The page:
Schoendoerffer readies Lutétia
While Truands [+see also:
film profile], his very noir third feature (see news), starring Benoît Magimel, Philippe Caubère, Béatrice Dalle and Olivier Marchal, will arrive in cinemas on January 17, director Frédéric Schoendoerffer (2000’s Crime Scenes, 2004’s Secret Agents) has already started work on his next opus, entitled Lutetia.
Currently in the scriptwriting phase, shooting is expected to get underway in the summer. The film will be an adaptation of the eponymous novel by Pierre Assouline about a large Parisian hotel, which was the headquarters of the Abwehr, the German information services, during WWII.
Writer of several biographies (including on Georges Simenon, Gaston Gallimard, Henry Kahnweiler, Albert Londres and Hergé), Assouline – who is co-writing the script with Schoendoerffer and Isabelle Coudrier – published Lutétia in 2005. The novel’s central character is WWI war veteran Edouard Kiefer, a policeman-turned-detective who lives in the palace and knows all of its secrets.
A focal point of Parisian life of the inter-war period during the Liberation, the Lutétia welcomed artists and writers such as James Joyce, Matisse and Albert Cohen before the German occupation radically changed the decor. Despite the seemingly well-behaved manner of the Abwehr officers, tortures took place only a stonethrow away in the Cherche-Midi prison.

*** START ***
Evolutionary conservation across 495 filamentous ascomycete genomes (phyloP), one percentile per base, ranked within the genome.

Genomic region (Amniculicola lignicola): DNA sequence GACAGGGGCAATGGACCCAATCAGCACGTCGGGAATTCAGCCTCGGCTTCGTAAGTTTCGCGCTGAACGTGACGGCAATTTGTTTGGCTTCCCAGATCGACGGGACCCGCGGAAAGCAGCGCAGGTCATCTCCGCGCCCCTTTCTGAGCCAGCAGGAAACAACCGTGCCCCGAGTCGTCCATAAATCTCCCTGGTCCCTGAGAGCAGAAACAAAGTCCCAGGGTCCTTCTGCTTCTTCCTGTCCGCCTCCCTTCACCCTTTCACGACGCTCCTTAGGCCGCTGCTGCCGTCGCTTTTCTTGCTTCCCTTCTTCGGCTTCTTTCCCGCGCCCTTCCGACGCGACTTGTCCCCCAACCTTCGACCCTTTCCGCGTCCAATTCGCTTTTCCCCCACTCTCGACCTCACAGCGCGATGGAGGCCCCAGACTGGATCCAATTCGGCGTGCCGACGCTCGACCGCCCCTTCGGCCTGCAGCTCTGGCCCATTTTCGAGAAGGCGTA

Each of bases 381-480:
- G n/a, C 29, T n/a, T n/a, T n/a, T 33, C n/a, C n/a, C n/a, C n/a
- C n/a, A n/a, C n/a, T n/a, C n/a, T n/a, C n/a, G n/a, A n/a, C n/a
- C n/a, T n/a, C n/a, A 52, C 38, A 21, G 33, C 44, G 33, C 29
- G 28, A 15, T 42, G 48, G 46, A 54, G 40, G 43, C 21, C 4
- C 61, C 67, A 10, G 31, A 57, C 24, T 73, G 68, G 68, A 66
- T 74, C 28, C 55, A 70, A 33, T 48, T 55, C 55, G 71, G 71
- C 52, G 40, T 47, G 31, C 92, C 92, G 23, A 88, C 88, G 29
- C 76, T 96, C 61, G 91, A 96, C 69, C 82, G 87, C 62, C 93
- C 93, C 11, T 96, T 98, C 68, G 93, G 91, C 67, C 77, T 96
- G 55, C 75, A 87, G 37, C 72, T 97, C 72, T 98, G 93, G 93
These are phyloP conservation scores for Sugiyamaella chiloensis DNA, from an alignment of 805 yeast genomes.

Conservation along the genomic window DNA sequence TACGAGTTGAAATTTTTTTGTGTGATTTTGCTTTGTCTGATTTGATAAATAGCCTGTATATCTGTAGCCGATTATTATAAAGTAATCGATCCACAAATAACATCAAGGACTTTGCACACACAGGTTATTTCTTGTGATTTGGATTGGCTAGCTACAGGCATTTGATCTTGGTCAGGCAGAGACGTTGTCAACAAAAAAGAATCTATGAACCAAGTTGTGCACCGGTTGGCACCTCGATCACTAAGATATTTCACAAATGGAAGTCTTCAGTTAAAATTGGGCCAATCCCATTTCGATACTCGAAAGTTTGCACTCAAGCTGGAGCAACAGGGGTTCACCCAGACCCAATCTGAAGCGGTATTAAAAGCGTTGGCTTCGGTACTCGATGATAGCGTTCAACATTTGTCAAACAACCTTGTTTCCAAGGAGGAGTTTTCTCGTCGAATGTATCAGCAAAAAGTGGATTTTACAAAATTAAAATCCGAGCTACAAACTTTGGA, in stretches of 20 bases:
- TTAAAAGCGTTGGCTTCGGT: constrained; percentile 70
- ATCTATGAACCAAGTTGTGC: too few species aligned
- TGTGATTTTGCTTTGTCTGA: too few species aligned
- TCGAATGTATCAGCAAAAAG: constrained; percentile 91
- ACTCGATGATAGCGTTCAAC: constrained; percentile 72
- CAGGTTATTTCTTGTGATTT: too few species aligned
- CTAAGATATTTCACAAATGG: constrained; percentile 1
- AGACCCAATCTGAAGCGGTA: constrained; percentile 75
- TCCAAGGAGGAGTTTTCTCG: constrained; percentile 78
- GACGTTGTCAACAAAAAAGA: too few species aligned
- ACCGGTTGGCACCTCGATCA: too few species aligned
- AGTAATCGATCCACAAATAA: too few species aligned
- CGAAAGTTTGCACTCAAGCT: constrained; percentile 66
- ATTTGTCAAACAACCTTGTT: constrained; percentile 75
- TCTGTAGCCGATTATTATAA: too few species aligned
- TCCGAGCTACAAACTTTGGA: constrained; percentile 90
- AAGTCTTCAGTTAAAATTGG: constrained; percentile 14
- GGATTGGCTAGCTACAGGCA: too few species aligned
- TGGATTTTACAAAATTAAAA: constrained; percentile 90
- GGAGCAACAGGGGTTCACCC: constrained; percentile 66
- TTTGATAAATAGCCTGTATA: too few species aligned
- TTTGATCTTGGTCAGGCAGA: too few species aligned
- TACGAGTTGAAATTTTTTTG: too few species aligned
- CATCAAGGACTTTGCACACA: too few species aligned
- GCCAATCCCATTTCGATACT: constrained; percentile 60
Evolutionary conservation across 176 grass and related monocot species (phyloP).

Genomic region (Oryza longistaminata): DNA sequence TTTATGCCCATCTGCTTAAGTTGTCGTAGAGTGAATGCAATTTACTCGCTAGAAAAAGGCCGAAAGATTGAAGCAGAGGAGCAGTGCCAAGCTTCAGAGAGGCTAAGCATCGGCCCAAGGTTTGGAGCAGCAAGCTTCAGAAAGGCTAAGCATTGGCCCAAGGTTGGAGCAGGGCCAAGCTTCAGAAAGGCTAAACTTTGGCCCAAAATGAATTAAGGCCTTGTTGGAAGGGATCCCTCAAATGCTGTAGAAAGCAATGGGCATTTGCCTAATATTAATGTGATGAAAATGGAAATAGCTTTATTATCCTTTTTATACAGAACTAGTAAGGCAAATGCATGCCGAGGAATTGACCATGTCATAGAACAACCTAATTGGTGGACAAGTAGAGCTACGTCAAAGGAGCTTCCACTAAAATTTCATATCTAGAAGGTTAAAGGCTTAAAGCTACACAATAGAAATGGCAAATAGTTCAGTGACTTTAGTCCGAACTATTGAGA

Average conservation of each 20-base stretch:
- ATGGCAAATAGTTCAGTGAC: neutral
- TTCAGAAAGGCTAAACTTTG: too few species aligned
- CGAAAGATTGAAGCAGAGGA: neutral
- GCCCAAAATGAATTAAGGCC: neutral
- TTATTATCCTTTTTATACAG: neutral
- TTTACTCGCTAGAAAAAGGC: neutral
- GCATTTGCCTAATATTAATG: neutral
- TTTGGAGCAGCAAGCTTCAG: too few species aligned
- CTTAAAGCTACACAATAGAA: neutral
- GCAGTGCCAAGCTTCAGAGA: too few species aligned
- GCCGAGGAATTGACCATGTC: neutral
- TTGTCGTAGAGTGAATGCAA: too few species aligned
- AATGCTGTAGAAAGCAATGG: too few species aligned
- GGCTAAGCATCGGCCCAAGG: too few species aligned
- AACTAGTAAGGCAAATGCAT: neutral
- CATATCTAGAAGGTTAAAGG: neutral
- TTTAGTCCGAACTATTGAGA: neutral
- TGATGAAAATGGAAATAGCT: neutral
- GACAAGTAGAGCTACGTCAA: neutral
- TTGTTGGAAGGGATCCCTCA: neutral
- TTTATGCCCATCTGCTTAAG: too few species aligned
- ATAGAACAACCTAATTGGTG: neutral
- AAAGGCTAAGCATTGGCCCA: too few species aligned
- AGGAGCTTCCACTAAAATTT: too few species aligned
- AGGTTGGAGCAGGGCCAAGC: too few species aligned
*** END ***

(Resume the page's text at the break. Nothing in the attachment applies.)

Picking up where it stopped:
Kiefer, who regularly meets his childhood love Nathalie (now Countess Clary) at the Lutétia, continues working (seeing everything without being seen) by trying to retain his dignity until 1945, when the hotel is transformed into a community centre and housing for deportees.
The two companies will also co-produce Danièle Thompson’s next feature Le code, which is also in the writing stage. Thompson’s last film, Orchestra Seats [+see also:
film profile], the French entrant for the 2007 Best Foreign Language Film nominations, was also produced by Thelma Films.
(Translated from French)
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